Education leaders struggle to save HOPE -, South Georgia News, Weather, Sports

Education leaders struggle to save HOPE

October 14, 2003

Moultrie- There are nearly a quarter of a million students in the University system of Georgia. That's almost 45,000 more than 3 years ago. Still, Chancellor Thomas Meredith says that's not enough.

"We're very low compared nationally to the percentage of our population going to college. So, it's time to get those students in college, we've just go to figure out a way to make HOPE work with them," he says.

Some of the ideas include larger classes, fewer classes and maybe enrollment caps. University of Georgia president Michael Adams says his school is already at full capacity with 34,000 students.

"There may need to be a little more rigor in the high school grading system. I know a number of systems are looking at that, but I think they can make adjustments and for the next 5 to 7 years we'll be in good shape," says Adams.

Adams says the school is now focusing more attention on satellite offices like the one in Tifton.

Abraham Baldwin College has one tenth of the UGA population, still the largest student body ever. Their president Mike Vollmer is also on the HOPE study commission.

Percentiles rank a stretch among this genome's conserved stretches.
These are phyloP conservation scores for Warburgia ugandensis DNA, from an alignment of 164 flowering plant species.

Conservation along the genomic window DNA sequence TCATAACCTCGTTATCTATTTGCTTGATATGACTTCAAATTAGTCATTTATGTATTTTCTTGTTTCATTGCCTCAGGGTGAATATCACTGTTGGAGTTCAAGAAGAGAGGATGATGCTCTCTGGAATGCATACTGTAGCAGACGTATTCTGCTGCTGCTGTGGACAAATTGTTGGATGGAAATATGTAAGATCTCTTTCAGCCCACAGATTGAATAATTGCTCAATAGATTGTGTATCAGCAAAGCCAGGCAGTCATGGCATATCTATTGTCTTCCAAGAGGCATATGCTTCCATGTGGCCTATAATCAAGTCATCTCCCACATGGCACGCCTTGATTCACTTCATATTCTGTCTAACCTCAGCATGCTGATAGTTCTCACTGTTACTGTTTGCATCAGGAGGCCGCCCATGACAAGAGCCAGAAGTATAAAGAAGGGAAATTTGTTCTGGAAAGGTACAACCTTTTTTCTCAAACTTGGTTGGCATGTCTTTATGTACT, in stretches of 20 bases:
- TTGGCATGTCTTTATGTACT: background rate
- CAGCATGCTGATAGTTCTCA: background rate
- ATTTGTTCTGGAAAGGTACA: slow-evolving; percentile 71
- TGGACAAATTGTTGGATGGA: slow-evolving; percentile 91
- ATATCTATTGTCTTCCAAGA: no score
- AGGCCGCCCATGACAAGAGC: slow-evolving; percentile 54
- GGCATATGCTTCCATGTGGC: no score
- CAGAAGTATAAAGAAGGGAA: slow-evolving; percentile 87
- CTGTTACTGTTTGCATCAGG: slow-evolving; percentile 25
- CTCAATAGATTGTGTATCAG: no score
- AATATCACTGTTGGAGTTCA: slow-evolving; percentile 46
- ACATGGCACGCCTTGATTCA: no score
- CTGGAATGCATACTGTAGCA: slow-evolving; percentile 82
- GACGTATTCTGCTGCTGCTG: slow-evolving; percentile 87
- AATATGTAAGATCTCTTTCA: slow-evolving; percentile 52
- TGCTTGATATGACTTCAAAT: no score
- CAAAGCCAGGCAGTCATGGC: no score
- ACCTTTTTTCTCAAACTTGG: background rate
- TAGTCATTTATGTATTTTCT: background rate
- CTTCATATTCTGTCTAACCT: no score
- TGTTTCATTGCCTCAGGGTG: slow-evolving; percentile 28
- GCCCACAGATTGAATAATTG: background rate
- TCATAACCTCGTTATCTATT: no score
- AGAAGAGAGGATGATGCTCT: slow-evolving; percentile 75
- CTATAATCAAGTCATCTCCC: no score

"Books and fees are equivalent I to about $110 million a year. So, one of the things we'll be looking at is whether books and fees are a necessary part of HOPE and whether we go back to the original tenet of HOPE - tuition, and that would save 110 million," says Vollmer.

But tuition at Georgia schools is spiking along with enrollment, meaning HOPE pays even more money to support more students, an imbalance education leaders are struggling to straighten out.

Chancellor Meredith says the HOPE study commission is expected to make a decision about how to save the scholarship in November.

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